February 13, 2016
Gone are the days when smartphones or tablets were just for adults. Children and teens now have almost unrestricted access to those devices and, with Internet access becoming easier as the days go by, this means that there is more to worry about in terms of what kids do on their mobile devices, both online and offline.
No matter the amount of times that you look over your child’s shoulder, knowing exactly what they are doing with their phones is really not easy. So how do you monitor the activity of your child without physically seeing their mobile devices every now and then? The answer lies in the system that the child is using and, if it is Android, know that there are several ways to do it – let’s look at them.
Use a Specific App
One of the best things about Android is the vast number of apps available to use. So, it comes as no surprise that there are apps for this specific purpose on Google Play Store.
A very popular parental control app for Android is FamilyTime (available for iOS as well) and, recently, some new features have been announced. Access Control, for example, brings a set of features that allow parents to limit their children’s screen time, as well as the possibility to remotely lock their phones and tablets. All this comes in addition to the preexisting features like tracking and message and call monitoring.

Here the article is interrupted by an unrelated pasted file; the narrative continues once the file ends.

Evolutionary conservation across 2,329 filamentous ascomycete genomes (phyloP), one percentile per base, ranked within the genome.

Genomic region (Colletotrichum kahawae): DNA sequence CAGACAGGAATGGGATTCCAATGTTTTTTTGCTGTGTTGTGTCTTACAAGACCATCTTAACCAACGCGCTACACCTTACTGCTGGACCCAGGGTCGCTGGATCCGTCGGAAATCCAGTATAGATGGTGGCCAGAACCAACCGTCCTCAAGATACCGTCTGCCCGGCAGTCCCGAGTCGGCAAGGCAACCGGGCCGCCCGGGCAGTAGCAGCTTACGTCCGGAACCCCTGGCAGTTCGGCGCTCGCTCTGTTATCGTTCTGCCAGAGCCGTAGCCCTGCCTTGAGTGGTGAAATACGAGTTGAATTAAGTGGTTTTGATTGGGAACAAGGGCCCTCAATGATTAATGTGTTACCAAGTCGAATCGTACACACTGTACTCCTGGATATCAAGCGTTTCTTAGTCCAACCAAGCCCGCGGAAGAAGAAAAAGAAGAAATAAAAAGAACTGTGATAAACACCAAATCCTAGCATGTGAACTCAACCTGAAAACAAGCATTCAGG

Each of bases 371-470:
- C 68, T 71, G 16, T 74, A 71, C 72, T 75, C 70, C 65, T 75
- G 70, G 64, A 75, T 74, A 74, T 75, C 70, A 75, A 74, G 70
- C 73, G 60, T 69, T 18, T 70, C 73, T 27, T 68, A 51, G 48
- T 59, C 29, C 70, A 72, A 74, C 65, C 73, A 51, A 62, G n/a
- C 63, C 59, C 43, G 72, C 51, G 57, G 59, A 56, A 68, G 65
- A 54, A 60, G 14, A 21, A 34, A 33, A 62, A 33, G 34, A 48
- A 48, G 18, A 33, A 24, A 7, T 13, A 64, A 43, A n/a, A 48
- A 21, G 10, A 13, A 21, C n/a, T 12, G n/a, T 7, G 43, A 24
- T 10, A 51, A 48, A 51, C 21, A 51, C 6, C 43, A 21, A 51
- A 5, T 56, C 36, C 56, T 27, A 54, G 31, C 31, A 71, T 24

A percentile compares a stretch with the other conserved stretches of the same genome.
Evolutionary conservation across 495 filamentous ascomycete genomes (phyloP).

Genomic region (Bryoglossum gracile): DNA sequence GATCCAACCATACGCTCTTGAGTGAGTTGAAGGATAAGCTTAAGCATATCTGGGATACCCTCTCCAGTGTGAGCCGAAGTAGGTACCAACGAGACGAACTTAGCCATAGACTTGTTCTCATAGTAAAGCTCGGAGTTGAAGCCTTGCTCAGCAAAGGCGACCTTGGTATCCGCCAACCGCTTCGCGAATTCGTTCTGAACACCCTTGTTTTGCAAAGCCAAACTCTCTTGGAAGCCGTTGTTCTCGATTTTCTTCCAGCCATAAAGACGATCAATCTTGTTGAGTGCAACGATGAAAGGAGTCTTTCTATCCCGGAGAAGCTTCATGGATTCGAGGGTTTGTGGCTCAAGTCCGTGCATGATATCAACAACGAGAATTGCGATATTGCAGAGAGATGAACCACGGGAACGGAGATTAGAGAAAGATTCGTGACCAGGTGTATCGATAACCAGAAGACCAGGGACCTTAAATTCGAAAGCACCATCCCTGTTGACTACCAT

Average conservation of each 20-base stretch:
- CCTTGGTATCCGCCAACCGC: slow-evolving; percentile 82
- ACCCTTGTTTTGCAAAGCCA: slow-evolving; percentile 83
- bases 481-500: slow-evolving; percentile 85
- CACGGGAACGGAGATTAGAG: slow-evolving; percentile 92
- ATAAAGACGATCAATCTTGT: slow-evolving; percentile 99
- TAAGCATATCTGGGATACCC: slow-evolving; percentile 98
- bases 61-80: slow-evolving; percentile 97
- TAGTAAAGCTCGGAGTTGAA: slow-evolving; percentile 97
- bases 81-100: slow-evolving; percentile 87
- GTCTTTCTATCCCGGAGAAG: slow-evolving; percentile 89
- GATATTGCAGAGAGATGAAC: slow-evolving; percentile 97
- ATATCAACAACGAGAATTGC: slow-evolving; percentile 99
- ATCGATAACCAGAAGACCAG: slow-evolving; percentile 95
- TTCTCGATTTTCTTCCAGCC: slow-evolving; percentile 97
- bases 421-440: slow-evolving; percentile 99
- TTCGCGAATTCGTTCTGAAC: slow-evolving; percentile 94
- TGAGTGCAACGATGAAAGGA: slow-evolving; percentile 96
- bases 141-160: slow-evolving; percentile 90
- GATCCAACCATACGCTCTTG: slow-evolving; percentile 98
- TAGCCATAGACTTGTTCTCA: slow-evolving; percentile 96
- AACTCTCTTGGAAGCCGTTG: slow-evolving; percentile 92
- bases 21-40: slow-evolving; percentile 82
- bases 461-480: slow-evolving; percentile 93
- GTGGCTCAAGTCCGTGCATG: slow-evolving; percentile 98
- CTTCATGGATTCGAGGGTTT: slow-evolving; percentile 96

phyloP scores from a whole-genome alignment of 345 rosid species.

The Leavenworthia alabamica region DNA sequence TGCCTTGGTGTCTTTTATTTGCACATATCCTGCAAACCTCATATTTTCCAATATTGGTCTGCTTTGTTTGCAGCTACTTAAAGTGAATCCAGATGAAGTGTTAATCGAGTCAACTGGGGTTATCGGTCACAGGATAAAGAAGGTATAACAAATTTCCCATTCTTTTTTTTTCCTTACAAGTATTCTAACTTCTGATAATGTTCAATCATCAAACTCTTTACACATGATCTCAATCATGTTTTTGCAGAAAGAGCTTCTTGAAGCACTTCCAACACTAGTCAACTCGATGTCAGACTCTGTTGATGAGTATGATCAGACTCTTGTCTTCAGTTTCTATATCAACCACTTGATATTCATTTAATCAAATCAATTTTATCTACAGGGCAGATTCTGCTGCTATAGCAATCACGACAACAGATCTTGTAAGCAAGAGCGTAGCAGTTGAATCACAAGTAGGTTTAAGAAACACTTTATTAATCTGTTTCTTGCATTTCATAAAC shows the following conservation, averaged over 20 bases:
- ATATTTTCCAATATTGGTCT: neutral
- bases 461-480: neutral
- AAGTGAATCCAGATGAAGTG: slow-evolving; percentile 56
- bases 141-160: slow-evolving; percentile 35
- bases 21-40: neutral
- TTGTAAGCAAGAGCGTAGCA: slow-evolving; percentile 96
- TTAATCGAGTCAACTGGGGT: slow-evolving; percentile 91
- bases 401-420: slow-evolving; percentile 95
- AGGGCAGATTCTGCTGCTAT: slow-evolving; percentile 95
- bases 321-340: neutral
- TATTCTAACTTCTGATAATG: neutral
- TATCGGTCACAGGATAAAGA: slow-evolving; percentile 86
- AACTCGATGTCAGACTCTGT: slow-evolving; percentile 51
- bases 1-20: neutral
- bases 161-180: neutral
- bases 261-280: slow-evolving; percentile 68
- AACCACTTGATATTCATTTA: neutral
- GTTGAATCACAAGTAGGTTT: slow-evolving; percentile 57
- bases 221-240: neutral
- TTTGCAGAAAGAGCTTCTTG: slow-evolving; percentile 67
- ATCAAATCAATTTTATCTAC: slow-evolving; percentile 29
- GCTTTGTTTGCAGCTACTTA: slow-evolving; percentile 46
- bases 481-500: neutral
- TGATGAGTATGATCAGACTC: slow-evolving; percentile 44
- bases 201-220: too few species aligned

Create a Restricted Profile (Only Works for Tablets)
If the tablet is running Android 4.3 Jelly Bean or a later version, then you can simply create a separated profile with restricted permissions, which is very easy to manage. Just head to Settings and scroll down to the Users tab. You are then presented with the list of all users, so just click on “Add user or profile”. A popup will appear for you to choose between “User” and “Restricted profile”, so go ahead and choose the second.
After giving a name to this new restricted profile, you can choose which apps that user has access to, and for some apps you can have a more detailed control over what it can and cannot do (this applies for the apps where a small gear icon is present).
This feature was introduced in Android 5.0 Lollipop back in 2014, and is very handy to have. Screen pinning allows you to pin a single app to the screen, blocking the access to anything else on the phone. While it hardly works as a permanent solution on the child’s phone, it is useful for a certain amount of time and, for example, to stop your kid to snoop around when he asks for your phone.
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